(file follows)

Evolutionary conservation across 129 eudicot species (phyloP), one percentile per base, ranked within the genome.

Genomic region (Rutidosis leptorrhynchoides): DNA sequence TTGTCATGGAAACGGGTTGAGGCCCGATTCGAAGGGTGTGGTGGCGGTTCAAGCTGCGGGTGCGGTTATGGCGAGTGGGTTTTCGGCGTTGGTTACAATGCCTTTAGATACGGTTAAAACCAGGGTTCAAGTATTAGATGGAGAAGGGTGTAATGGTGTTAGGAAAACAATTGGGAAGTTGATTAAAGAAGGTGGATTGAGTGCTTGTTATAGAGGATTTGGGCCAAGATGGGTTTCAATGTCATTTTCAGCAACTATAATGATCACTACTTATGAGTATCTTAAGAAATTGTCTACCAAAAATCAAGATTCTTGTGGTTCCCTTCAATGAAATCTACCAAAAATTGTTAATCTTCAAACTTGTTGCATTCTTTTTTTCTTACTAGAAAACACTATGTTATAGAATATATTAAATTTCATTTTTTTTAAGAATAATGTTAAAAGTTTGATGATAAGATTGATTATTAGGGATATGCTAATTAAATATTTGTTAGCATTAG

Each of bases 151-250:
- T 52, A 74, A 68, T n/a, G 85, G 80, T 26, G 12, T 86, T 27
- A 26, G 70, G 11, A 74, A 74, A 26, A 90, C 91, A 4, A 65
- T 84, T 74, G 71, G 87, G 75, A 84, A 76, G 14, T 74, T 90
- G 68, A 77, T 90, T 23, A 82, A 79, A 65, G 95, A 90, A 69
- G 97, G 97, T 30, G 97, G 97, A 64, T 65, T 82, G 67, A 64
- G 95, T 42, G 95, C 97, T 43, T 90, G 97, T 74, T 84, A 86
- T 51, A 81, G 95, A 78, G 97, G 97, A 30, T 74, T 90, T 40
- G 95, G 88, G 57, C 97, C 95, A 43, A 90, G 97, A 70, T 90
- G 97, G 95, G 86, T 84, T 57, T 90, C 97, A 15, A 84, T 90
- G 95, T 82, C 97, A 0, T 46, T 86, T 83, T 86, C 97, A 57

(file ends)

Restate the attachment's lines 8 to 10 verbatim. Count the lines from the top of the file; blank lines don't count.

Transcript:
- G 97, G 97, T 30, G 97, G 97, A 64, T 65, T 82, G 67, A 64
- G 95, T 42, G 95, C 97, T 43, T 90, G 97, T 74, T 84, A 86
- T 51, A 81, G 95, A 78, G 97, G 97, A 30, T 74, T 90, T 40